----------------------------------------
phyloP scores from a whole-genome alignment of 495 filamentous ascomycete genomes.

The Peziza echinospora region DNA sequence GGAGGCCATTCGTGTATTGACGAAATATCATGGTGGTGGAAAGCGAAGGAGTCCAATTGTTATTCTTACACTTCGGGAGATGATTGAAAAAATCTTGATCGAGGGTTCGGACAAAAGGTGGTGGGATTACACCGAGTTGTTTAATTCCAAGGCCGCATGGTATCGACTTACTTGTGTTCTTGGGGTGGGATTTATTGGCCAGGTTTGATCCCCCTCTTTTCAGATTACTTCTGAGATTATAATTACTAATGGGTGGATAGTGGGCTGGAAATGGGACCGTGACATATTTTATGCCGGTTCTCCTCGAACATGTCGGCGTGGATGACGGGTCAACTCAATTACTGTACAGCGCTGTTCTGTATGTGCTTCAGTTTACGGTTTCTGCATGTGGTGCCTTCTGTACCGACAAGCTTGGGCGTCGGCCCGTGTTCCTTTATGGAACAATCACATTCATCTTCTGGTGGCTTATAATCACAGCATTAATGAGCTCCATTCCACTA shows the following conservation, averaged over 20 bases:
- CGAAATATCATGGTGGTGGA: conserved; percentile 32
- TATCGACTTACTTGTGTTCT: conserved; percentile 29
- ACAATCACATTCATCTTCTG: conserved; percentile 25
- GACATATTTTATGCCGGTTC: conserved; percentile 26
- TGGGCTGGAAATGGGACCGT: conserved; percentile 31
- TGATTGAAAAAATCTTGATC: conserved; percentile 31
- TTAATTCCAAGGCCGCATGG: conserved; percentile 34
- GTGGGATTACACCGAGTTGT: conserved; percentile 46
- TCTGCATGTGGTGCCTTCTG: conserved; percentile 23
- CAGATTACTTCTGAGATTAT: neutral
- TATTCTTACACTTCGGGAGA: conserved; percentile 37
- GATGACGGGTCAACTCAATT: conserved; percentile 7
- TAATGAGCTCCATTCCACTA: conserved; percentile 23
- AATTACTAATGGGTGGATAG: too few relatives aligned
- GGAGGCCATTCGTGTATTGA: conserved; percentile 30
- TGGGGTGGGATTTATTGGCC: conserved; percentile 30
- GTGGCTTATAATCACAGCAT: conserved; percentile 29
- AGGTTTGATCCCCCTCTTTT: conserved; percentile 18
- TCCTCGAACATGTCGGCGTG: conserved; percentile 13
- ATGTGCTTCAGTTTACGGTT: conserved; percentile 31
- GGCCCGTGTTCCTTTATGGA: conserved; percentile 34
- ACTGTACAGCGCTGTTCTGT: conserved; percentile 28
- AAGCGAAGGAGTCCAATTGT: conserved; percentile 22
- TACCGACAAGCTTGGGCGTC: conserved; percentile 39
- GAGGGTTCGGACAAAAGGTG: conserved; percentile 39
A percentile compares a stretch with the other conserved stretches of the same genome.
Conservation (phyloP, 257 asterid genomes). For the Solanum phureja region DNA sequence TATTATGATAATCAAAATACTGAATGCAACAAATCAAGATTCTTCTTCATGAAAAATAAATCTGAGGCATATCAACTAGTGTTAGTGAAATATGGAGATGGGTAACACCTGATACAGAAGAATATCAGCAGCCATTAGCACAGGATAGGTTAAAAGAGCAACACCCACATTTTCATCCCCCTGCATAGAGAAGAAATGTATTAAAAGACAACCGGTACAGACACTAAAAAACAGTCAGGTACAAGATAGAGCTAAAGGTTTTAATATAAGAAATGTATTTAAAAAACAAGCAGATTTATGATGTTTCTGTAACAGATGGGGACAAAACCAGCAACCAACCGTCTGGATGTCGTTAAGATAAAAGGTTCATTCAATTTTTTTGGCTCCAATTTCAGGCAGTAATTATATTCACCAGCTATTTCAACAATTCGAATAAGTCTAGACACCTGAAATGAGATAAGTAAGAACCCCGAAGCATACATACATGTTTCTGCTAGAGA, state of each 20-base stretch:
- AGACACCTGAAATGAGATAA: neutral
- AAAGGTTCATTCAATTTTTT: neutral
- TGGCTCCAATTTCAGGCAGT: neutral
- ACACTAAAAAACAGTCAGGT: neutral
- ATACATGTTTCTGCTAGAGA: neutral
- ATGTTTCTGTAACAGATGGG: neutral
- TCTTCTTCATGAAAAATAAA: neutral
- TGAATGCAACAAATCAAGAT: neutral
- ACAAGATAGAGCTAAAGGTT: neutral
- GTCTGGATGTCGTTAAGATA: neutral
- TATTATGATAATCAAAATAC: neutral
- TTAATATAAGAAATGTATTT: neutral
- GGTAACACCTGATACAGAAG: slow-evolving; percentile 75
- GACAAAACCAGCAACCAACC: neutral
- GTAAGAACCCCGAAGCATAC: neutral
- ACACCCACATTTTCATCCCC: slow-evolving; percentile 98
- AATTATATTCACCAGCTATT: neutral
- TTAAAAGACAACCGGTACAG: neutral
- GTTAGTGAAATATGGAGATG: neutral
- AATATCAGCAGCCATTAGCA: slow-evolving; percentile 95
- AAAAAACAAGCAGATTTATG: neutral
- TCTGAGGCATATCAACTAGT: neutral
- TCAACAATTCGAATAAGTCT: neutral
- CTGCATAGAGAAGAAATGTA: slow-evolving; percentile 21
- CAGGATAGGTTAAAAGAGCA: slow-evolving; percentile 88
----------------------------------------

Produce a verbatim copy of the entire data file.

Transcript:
phyloP scores from a whole-genome alignment of 495 filamentous ascomycete genomes.

The Peziza echinospora region DNA sequence GGAGGCCATTCGTGTATTGACGAAATATCATGGTGGTGGAAAGCGAAGGAGTCCAATTGTTATTCTTACACTTCGGGAGATGATTGAAAAAATCTTGATCGAGGGTTCGGACAAAAGGTGGTGGGATTACACCGAGTTGTTTAATTCCAAGGCCGCATGGTATCGACTTACTTGTGTTCTTGGGGTGGGATTTATTGGCCAGGTTTGATCCCCCTCTTTTCAGATTACTTCTGAGATTATAATTACTAATGGGTGGATAGTGGGCTGGAAATGGGACCGTGACATATTTTATGCCGGTTCTCCTCGAACATGTCGGCGTGGATGACGGGTCAACTCAATTACTGTACAGCGCTGTTCTGTATGTGCTTCAGTTTACGGTTTCTGCATGTGGTGCCTTCTGTACCGACAAGCTTGGGCGTCGGCCCGTGTTCCTTTATGGAACAATCACATTCATCTTCTGGTGGCTTATAATCACAGCATTAATGAGCTCCATTCCACTA shows the following conservation, averaged over 20 bases:
- CGAAATATCATGGTGGTGGA: conserved; percentile 32
- TATCGACTTACTTGTGTTCT: conserved; percentile 29
- ACAATCACATTCATCTTCTG: conserved; percentile 25
- GACATATTTTATGCCGGTTC: conserved; percentile 26
- TGGGCTGGAAATGGGACCGT: conserved; percentile 31
- TGATTGAAAAAATCTTGATC: conserved; percentile 31
- TTAATTCCAAGGCCGCATGG: conserved; percentile 34
- GTGGGATTACACCGAGTTGT: conserved; percentile 46
- TCTGCATGTGGTGCCTTCTG: conserved; percentile 23
- CAGATTACTTCTGAGATTAT: neutral
- TATTCTTACACTTCGGGAGA: conserved; percentile 37
- GATGACGGGTCAACTCAATT: conserved; percentile 7
- TAATGAGCTCCATTCCACTA: conserved; percentile 23
- AATTACTAATGGGTGGATAG: too few relatives aligned
- GGAGGCCATTCGTGTATTGA: conserved; percentile 30
- TGGGGTGGGATTTATTGGCC: conserved; percentile 30
- GTGGCTTATAATCACAGCAT: conserved; percentile 29
- AGGTTTGATCCCCCTCTTTT: conserved; percentile 18
- TCCTCGAACATGTCGGCGTG: conserved; percentile 13
- ATGTGCTTCAGTTTACGGTT: conserved; percentile 31
- GGCCCGTGTTCCTTTATGGA: conserved; percentile 34
- ACTGTACAGCGCTGTTCTGT: conserved; percentile 28
- AAGCGAAGGAGTCCAATTGT: conserved; percentile 22
- TACCGACAAGCTTGGGCGTC: conserved; percentile 39
- GAGGGTTCGGACAAAAGGTG: conserved; percentile 39
A percentile compares a stretch with the other conserved stretches of the same genome.
Conservation (phyloP, 257 asterid genomes). For the Solanum phureja region DNA sequence TATTATGATAATCAAAATACTGAATGCAACAAATCAAGATTCTTCTTCATGAAAAATAAATCTGAGGCATATCAACTAGTGTTAGTGAAATATGGAGATGGGTAACACCTGATACAGAAGAATATCAGCAGCCATTAGCACAGGATAGGTTAAAAGAGCAACACCCACATTTTCATCCCCCTGCATAGAGAAGAAATGTATTAAAAGACAACCGGTACAGACACTAAAAAACAGTCAGGTACAAGATAGAGCTAAAGGTTTTAATATAAGAAATGTATTTAAAAAACAAGCAGATTTATGATGTTTCTGTAACAGATGGGGACAAAACCAGCAACCAACCGTCTGGATGTCGTTAAGATAAAAGGTTCATTCAATTTTTTTGGCTCCAATTTCAGGCAGTAATTATATTCACCAGCTATTTCAACAATTCGAATAAGTCTAGACACCTGAAATGAGATAAGTAAGAACCCCGAAGCATACATACATGTTTCTGCTAGAGA, state of each 20-base stretch:
- AGACACCTGAAATGAGATAA: neutral
- AAAGGTTCATTCAATTTTTT: neutral
- TGGCTCCAATTTCAGGCAGT: neutral
- ACACTAAAAAACAGTCAGGT: neutral
- ATACATGTTTCTGCTAGAGA: neutral
- ATGTTTCTGTAACAGATGGG: neutral
- TCTTCTTCATGAAAAATAAA: neutral
- TGAATGCAACAAATCAAGAT: neutral
- ACAAGATAGAGCTAAAGGTT: neutral
- GTCTGGATGTCGTTAAGATA: neutral
- TATTATGATAATCAAAATAC: neutral
- TTAATATAAGAAATGTATTT: neutral
- GGTAACACCTGATACAGAAG: slow-evolving; percentile 75
- GACAAAACCAGCAACCAACC: neutral
- GTAAGAACCCCGAAGCATAC: neutral
- ACACCCACATTTTCATCCCC: slow-evolving; percentile 98
- AATTATATTCACCAGCTATT: neutral
- TTAAAAGACAACCGGTACAG: neutral
- GTTAGTGAAATATGGAGATG: neutral
- AATATCAGCAGCCATTAGCA: slow-evolving; percentile 95
- AAAAAACAAGCAGATTTATG: neutral
- TCTGAGGCATATCAACTAGT: neutral
- TCAACAATTCGAATAAGTCT: neutral
- CTGCATAGAGAAGAAATGTA: slow-evolving; percentile 21
- CAGGATAGGTTAAAAGAGCA: slow-evolving; percentile 88